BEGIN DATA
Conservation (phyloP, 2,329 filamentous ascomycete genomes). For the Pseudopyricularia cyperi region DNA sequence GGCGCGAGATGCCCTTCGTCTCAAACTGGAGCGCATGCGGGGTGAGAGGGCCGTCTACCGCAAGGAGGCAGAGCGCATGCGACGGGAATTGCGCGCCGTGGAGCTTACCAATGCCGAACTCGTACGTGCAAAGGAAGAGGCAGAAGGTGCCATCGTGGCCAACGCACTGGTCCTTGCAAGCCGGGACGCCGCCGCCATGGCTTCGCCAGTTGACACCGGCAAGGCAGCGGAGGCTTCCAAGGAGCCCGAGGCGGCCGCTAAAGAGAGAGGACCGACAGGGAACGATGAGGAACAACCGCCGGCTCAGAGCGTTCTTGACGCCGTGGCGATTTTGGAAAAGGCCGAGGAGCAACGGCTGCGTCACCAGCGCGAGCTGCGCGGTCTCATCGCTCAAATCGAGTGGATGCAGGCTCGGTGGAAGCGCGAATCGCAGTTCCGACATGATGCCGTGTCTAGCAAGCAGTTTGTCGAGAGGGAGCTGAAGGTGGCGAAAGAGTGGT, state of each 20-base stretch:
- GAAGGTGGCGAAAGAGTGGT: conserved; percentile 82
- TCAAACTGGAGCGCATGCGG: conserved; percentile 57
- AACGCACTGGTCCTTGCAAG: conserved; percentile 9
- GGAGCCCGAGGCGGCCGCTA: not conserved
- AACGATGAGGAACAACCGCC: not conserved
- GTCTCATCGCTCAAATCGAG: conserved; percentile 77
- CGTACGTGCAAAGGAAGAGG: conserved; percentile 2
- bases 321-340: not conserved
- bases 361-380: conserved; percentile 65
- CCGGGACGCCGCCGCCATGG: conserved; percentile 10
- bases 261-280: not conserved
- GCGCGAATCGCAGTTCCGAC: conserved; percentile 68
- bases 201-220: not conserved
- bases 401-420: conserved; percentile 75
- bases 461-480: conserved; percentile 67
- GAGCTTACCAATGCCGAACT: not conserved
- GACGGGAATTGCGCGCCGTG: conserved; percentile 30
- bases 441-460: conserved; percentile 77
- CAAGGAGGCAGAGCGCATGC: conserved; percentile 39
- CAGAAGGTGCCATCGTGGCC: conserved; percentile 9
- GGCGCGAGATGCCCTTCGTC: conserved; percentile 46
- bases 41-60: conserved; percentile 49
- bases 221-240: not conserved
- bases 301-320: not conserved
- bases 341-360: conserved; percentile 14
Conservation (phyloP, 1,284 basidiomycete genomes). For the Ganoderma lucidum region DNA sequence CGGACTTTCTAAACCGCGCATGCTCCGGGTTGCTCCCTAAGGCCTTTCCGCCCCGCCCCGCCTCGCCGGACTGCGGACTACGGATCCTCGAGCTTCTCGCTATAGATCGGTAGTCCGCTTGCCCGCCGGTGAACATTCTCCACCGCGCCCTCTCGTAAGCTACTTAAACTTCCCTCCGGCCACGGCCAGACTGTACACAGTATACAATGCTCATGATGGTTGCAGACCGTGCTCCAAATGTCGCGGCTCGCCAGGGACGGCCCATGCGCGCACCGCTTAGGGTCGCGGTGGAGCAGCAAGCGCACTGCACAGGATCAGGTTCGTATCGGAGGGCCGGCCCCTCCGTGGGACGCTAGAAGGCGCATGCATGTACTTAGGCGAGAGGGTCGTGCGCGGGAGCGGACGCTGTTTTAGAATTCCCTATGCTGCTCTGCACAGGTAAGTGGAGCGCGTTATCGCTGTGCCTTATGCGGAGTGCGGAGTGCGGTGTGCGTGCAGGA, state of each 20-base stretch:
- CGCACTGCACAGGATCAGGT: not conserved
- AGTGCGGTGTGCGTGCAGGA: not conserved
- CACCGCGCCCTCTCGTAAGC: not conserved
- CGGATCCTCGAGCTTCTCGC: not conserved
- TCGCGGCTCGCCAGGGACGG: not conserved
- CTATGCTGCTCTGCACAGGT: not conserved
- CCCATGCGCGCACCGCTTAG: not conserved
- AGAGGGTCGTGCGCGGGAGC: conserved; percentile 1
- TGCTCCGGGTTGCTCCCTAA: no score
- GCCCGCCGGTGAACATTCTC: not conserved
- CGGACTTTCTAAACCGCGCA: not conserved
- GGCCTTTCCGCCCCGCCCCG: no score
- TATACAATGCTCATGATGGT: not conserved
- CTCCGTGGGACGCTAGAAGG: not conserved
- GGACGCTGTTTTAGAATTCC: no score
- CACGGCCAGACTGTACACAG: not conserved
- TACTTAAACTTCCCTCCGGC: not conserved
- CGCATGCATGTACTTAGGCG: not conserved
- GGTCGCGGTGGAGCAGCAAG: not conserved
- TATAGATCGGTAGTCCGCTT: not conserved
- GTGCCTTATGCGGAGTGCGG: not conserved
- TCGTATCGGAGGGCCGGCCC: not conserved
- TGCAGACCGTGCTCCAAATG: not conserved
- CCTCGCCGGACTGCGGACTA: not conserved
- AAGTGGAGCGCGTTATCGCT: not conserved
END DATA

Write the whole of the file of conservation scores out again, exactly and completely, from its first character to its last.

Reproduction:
Conservation (phyloP, 2,329 filamentous ascomycete genomes). For the Pseudopyricularia cyperi region DNA sequence GGCGCGAGATGCCCTTCGTCTCAAACTGGAGCGCATGCGGGGTGAGAGGGCCGTCTACCGCAAGGAGGCAGAGCGCATGCGACGGGAATTGCGCGCCGTGGAGCTTACCAATGCCGAACTCGTACGTGCAAAGGAAGAGGCAGAAGGTGCCATCGTGGCCAACGCACTGGTCCTTGCAAGCCGGGACGCCGCCGCCATGGCTTCGCCAGTTGACACCGGCAAGGCAGCGGAGGCTTCCAAGGAGCCCGAGGCGGCCGCTAAAGAGAGAGGACCGACAGGGAACGATGAGGAACAACCGCCGGCTCAGAGCGTTCTTGACGCCGTGGCGATTTTGGAAAAGGCCGAGGAGCAACGGCTGCGTCACCAGCGCGAGCTGCGCGGTCTCATCGCTCAAATCGAGTGGATGCAGGCTCGGTGGAAGCGCGAATCGCAGTTCCGACATGATGCCGTGTCTAGCAAGCAGTTTGTCGAGAGGGAGCTGAAGGTGGCGAAAGAGTGGT, state of each 20-base stretch:
- GAAGGTGGCGAAAGAGTGGT: conserved; percentile 82
- TCAAACTGGAGCGCATGCGG: conserved; percentile 57
- AACGCACTGGTCCTTGCAAG: conserved; percentile 9
- GGAGCCCGAGGCGGCCGCTA: not conserved
- AACGATGAGGAACAACCGCC: not conserved
- GTCTCATCGCTCAAATCGAG: conserved; percentile 77
- CGTACGTGCAAAGGAAGAGG: conserved; percentile 2
- bases 321-340: not conserved
- bases 361-380: conserved; percentile 65
- CCGGGACGCCGCCGCCATGG: conserved; percentile 10
- bases 261-280: not conserved
- GCGCGAATCGCAGTTCCGAC: conserved; percentile 68
- bases 201-220: not conserved
- bases 401-420: conserved; percentile 75
- bases 461-480: conserved; percentile 67
- GAGCTTACCAATGCCGAACT: not conserved
- GACGGGAATTGCGCGCCGTG: conserved; percentile 30
- bases 441-460: conserved; percentile 77
- CAAGGAGGCAGAGCGCATGC: conserved; percentile 39
- CAGAAGGTGCCATCGTGGCC: conserved; percentile 9
- GGCGCGAGATGCCCTTCGTC: conserved; percentile 46
- bases 41-60: conserved; percentile 49
- bases 221-240: not conserved
- bases 301-320: not conserved
- bases 341-360: conserved; percentile 14
Conservation (phyloP, 1,284 basidiomycete genomes). For the Ganoderma lucidum region DNA sequence CGGACTTTCTAAACCGCGCATGCTCCGGGTTGCTCCCTAAGGCCTTTCCGCCCCGCCCCGCCTCGCCGGACTGCGGACTACGGATCCTCGAGCTTCTCGCTATAGATCGGTAGTCCGCTTGCCCGCCGGTGAACATTCTCCACCGCGCCCTCTCGTAAGCTACTTAAACTTCCCTCCGGCCACGGCCAGACTGTACACAGTATACAATGCTCATGATGGTTGCAGACCGTGCTCCAAATGTCGCGGCTCGCCAGGGACGGCCCATGCGCGCACCGCTTAGGGTCGCGGTGGAGCAGCAAGCGCACTGCACAGGATCAGGTTCGTATCGGAGGGCCGGCCCCTCCGTGGGACGCTAGAAGGCGCATGCATGTACTTAGGCGAGAGGGTCGTGCGCGGGAGCGGACGCTGTTTTAGAATTCCCTATGCTGCTCTGCACAGGTAAGTGGAGCGCGTTATCGCTGTGCCTTATGCGGAGTGCGGAGTGCGGTGTGCGTGCAGGA, state of each 20-base stretch:
- CGCACTGCACAGGATCAGGT: not conserved
- AGTGCGGTGTGCGTGCAGGA: not conserved
- CACCGCGCCCTCTCGTAAGC: not conserved
- CGGATCCTCGAGCTTCTCGC: not conserved
- TCGCGGCTCGCCAGGGACGG: not conserved
- CTATGCTGCTCTGCACAGGT: not conserved
- CCCATGCGCGCACCGCTTAG: not conserved
- AGAGGGTCGTGCGCGGGAGC: conserved; percentile 1
- TGCTCCGGGTTGCTCCCTAA: no score
- GCCCGCCGGTGAACATTCTC: not conserved
- CGGACTTTCTAAACCGCGCA: not conserved
- GGCCTTTCCGCCCCGCCCCG: no score
- TATACAATGCTCATGATGGT: not conserved
- CTCCGTGGGACGCTAGAAGG: not conserved
- GGACGCTGTTTTAGAATTCC: no score
- CACGGCCAGACTGTACACAG: not conserved
- TACTTAAACTTCCCTCCGGC: not conserved
- CGCATGCATGTACTTAGGCG: not conserved
- GGTCGCGGTGGAGCAGCAAG: not conserved
- TATAGATCGGTAGTCCGCTT: not conserved
- GTGCCTTATGCGGAGTGCGG: not conserved
- TCGTATCGGAGGGCCGGCCC: not conserved
- TGCAGACCGTGCTCCAAATG: not conserved
- CCTCGCCGGACTGCGGACTA: not conserved
- AAGTGGAGCGCGTTATCGCT: not conserved